Although the WldS protein is predominantly localized in the nucleus due to endogenous nuclear localization of Nmnat1, emerging evidence instead points to the trace amount of extranuclear WldS protein as the critical component for axon protection (Coleman and Freeman, 2010). Indeed, WldS protein has recently been detected in the axoplasm and in axonal organelles including the mitochondria and phagosomes (Beirowski et al., 2009; Yahata et al., 2009). Moreover, misexpression of Nmnat1 alone outside of the nucleus by deleting its nuclear localizing sequence (Beirowski et al., 2009; Sasaki et al., 2009), virally transducing Nmnat1 in injured axons (Sasaki and Milbrandt, 2010), and fusing it to the N-terminal sequence of APP protein to increase expression in axonal compartments (Babetto et al., 2010) all lead to robust axon protection comparable to that of WldS neurons. Thus, extranuclear WldS expression, most likely due to protein interaction between WldS and the cytoplasmic VCP protein (Laser et al., 2006), results in sufficient ectopic Nmnat activity to confer axon protection. Although one cannot rule out the additional contribution of gene changes caused by WldS expression (Gillingwater et al., 2006b) toward the protective phenotype, current data suggest that the likely basis of WldS-mediated axon protection is through mistargeting of the normally nuclear Nmnat1 protein and its enzymatic activity to extranuclear, possibly axonal compartments.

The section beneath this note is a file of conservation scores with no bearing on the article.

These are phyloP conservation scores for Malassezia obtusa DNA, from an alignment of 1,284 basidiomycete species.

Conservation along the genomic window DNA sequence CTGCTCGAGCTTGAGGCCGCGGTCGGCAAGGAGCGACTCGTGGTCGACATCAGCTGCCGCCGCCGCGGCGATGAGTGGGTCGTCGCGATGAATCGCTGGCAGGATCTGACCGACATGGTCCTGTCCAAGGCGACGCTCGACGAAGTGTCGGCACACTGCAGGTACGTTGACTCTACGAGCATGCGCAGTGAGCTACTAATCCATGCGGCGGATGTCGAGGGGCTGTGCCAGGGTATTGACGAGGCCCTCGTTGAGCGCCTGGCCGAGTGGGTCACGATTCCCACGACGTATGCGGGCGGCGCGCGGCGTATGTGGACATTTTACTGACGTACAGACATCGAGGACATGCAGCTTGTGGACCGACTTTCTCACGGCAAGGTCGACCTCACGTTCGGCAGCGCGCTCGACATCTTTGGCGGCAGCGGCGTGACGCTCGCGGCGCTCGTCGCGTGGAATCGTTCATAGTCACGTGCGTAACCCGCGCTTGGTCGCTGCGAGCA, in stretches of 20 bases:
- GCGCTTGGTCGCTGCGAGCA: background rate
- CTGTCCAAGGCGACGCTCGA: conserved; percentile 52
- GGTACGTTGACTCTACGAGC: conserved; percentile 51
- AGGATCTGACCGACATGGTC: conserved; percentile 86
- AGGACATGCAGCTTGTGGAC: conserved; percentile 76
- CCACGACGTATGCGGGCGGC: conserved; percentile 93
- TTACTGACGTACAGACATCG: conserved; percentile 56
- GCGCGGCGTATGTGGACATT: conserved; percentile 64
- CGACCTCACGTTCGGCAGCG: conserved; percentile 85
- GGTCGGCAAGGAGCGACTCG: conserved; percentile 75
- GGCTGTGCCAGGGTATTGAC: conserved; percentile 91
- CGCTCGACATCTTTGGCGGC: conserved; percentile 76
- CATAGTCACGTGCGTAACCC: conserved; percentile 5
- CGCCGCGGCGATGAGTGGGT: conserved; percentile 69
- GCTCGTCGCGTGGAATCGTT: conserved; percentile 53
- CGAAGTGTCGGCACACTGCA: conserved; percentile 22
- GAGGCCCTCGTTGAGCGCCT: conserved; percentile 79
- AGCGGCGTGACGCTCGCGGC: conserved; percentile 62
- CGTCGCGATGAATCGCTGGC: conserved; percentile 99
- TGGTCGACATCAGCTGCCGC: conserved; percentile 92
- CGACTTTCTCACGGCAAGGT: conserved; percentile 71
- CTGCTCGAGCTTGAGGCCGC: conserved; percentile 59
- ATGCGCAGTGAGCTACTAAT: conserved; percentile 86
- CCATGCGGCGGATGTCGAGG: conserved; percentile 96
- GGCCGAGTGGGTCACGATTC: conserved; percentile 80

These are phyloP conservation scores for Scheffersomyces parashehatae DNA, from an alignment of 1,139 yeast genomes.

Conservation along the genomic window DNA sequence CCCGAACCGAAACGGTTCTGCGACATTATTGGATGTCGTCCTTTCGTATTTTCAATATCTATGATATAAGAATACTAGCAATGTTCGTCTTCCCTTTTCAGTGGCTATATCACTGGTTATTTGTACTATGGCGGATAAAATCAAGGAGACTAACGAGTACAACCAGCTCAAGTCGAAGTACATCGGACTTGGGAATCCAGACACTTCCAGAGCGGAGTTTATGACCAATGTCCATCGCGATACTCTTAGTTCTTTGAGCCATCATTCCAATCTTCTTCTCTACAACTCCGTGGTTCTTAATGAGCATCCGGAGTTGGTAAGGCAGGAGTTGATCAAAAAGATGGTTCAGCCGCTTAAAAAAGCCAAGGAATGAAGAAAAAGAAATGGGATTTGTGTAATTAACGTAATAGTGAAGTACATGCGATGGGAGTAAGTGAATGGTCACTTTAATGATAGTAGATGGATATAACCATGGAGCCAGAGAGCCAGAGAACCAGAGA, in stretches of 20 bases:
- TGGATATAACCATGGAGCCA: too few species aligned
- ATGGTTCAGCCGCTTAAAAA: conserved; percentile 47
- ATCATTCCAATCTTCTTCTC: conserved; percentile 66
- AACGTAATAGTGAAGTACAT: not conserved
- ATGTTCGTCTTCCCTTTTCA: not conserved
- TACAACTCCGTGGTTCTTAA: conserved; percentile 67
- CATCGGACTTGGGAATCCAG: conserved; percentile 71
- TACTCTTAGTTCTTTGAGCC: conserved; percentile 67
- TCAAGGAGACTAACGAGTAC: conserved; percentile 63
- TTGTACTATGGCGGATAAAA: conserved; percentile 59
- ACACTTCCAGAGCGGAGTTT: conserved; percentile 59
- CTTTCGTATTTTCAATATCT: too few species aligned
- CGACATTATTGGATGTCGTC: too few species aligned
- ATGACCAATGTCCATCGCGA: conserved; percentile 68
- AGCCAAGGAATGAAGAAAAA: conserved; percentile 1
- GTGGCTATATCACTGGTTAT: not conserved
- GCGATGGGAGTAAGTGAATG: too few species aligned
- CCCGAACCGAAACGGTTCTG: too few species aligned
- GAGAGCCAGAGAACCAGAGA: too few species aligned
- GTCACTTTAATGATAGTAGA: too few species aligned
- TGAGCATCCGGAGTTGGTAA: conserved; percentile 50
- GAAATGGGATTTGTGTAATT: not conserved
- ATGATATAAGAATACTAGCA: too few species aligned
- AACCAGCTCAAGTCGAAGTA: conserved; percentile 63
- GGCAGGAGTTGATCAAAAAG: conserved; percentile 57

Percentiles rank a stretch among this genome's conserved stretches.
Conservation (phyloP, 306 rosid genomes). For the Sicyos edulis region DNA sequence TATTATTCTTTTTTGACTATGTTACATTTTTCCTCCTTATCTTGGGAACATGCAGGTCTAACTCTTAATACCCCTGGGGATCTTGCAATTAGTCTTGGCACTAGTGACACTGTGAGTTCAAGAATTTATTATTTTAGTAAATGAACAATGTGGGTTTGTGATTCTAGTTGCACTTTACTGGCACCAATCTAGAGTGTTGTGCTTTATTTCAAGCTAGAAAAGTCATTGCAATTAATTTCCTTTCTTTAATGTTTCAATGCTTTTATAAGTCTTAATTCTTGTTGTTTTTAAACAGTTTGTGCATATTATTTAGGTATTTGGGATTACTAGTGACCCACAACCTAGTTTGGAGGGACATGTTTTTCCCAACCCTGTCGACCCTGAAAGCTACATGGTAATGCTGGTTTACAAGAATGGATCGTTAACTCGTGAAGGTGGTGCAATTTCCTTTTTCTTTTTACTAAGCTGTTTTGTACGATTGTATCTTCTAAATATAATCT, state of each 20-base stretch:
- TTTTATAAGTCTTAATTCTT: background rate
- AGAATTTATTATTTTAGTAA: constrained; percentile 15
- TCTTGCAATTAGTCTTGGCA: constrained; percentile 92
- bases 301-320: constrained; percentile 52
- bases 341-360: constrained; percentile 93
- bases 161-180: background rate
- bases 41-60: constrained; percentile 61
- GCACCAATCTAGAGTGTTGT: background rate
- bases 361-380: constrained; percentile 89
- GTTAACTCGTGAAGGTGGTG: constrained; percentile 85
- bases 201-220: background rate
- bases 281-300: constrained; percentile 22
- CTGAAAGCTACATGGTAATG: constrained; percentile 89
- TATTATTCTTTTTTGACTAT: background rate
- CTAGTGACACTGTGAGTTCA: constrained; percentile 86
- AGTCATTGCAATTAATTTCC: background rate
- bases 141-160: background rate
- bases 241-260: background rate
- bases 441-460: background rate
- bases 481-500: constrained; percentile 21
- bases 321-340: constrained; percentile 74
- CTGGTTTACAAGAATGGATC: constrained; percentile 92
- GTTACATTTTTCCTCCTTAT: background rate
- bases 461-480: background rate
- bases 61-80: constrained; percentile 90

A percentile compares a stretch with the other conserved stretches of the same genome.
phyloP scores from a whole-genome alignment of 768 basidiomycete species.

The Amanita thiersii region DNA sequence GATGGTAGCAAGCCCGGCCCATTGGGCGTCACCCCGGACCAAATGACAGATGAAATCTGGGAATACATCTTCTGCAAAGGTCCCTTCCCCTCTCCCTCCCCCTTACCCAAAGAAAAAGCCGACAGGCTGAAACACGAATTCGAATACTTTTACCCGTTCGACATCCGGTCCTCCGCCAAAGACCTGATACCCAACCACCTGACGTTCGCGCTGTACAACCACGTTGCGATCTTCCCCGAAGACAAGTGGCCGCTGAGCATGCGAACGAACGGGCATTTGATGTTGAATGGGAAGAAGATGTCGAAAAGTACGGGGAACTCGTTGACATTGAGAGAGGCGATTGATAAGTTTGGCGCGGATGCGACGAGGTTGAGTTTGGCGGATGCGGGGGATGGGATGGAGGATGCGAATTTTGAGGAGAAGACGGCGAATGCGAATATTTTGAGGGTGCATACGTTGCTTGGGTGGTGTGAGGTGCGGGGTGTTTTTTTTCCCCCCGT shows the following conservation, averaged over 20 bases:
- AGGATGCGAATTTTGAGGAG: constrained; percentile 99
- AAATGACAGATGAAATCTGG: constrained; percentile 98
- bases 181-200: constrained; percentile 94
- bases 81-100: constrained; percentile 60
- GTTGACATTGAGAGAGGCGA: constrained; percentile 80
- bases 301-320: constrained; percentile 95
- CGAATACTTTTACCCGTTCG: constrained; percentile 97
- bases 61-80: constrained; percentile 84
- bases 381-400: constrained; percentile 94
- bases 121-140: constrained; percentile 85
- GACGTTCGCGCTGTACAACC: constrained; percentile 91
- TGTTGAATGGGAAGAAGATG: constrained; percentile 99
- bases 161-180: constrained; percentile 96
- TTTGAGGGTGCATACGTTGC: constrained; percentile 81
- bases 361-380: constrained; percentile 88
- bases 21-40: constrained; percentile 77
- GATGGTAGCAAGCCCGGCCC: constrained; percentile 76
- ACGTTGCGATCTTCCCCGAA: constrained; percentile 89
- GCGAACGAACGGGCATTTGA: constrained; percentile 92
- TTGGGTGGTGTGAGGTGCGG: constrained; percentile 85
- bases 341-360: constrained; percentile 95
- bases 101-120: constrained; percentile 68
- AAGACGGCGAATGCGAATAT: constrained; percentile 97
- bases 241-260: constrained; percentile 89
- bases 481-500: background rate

How does the WldS protein mediate axon protection, and where does this activity intersect with the normal degenerative process? Interestingly, both WldS and Nmnat2 share the same enzymatic domain for NAD+ synthesis (Sorci et al., 2007) that is required for axon protection (Jia et al., 2007; Yan et al., 2010). And as endogenous Nmnat2 activity is essential for axonal survival, it is suggested that the WldS protein protects axons by augmenting or substituting for Nmnat2 to maintain sufficient levels of Nmnat enzyme activity in the distal axons after injury (Gilley and Coleman, 2010). Consistent with this hypothesis, in vivo tracing of GFP-tagged WldS protein in uninjured nerves shows that WldS is normally present in axonal regions where Nmnat2 is also expressed. Moreover, Nmnat2 is found to rapidly degrade, even in WldS nerves, within 4 h after nerve injury, whereas the WldS protein remains stable in the distal axon (Gilley and Coleman, 2010). These reports strongly argue that a molecular mechanism by which the WldS protein confers axon protection is by sustaining key levels of Nmnat activity in the axon that would normally diminish from decreasing Nmnat2 expression after injury (Fig. 3).